With the current fervor about compromised ISO images, lots of people (including me) are saying that you should always verify an ISO image after downloading, and before installing. Here is a discussion of why and how to do that.
In my recent post about the handling of the security incident and compromised ISO image at Linux Mint, I said at the end that users should always verify the checksum of a downloaded image before installing it. In response I received several good comments and emails pointing out that just verifying the checksum isn't really good enough.
So what I would like to do with this post is explain a bit about what the different kinds of validation and verification are, what they are good for, and how to use them on a couple of common Linux distributions.
This might seem like a rather daunting task at first, because many users are not familiar with the concepts involved or the tools used to perform the validation. In fact, it's really a fairly easy thing to do, and it only requires three steps:
Download an ISO image, and the associated checksum and signature files. This should probably only count as a half-step, because the first part, downloading the ISO, you have already been doing if you've been running Linux.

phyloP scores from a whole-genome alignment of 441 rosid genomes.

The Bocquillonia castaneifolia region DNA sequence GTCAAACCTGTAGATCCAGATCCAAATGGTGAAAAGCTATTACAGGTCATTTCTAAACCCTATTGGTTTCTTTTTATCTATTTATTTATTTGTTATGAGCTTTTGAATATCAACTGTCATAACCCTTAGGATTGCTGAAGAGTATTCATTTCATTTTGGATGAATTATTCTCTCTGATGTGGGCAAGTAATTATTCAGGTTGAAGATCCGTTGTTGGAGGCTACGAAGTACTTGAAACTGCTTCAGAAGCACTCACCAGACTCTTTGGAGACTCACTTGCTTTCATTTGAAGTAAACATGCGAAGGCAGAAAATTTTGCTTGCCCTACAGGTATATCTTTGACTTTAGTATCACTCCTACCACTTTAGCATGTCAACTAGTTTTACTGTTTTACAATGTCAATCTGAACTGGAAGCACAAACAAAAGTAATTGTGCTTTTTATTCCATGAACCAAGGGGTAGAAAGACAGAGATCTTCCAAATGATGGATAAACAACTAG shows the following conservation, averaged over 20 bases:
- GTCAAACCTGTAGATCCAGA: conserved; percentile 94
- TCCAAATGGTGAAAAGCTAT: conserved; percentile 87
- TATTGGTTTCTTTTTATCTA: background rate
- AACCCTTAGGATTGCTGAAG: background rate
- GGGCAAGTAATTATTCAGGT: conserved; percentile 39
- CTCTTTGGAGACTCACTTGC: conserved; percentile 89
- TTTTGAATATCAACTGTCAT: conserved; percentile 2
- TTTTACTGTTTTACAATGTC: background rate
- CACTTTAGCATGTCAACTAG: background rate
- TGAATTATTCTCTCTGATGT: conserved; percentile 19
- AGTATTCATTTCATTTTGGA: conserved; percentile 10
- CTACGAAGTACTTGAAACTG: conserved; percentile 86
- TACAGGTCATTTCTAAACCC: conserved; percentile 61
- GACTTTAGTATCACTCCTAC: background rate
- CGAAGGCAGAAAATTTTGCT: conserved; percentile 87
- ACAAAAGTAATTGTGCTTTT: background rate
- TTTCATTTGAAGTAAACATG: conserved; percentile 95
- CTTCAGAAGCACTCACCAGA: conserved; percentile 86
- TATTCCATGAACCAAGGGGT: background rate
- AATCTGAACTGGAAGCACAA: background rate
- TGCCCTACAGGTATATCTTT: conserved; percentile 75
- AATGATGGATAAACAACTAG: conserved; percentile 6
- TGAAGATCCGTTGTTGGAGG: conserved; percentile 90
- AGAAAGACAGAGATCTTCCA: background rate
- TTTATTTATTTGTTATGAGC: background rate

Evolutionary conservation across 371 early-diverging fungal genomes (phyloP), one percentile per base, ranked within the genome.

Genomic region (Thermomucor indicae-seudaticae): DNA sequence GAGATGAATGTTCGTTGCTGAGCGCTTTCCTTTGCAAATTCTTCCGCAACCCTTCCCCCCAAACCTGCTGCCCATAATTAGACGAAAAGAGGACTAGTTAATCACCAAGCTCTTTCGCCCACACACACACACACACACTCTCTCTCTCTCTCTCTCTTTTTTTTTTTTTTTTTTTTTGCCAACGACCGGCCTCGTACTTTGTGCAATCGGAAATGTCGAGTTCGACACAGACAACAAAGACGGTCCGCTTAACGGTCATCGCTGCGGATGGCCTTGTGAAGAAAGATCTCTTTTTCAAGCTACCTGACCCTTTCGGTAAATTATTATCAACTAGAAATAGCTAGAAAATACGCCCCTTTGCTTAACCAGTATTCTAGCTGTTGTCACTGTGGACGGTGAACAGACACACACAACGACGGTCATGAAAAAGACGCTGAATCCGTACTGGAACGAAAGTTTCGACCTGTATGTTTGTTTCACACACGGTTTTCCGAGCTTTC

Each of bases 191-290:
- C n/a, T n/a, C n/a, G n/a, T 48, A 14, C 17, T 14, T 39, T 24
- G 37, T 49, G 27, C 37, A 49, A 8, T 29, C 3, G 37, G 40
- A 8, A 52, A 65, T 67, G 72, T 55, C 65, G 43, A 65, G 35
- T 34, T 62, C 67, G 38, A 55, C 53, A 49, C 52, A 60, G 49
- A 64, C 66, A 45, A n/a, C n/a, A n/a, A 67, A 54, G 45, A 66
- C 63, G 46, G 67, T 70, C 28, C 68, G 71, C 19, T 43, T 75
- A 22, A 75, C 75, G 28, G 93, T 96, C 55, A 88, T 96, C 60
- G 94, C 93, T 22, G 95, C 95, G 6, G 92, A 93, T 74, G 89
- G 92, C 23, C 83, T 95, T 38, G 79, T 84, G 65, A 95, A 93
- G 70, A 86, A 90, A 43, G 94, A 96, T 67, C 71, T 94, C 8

Verify the checksum on the ISO file that you downloaded. The only thing that is slightly difficult about this is locating the reference checksum information provided by the distribution, which I will explain below.
Verify a GPG signature on one of the downloaded files. This is the part that a lot of people find intimidating, or confusing, simply because they have never had to deal with it before. But again, the verification itself is easy, the only slightly difficult part is locating the information you need to use for verification.
Those look like pretty easy steps, don't they? Now, because Linux Mint was the distribution which started this discussion, I would like to take it as an example, and look at each of these points in more detail.
On that page, you will find two things - an information block, which looks like this, and a list of download mirror sites from which you can actually download the ISO image.
In the information block you will find a line labeled MD5, this is the MD5 checksum of the ISO image file. I will discuss this in more detail below, but for now I will just say that this is no longer considered to be an adequate verification of the distribution images, so we need to look further.
The rest of the page contains a list of download mirrors all over the world. The idea is that you select a nearby mirror for the download. (Does anyone remember a long ago Usenix conference, where they sang "A Host is a Host from Coast to Coast", to the tune from Mr. Ed?)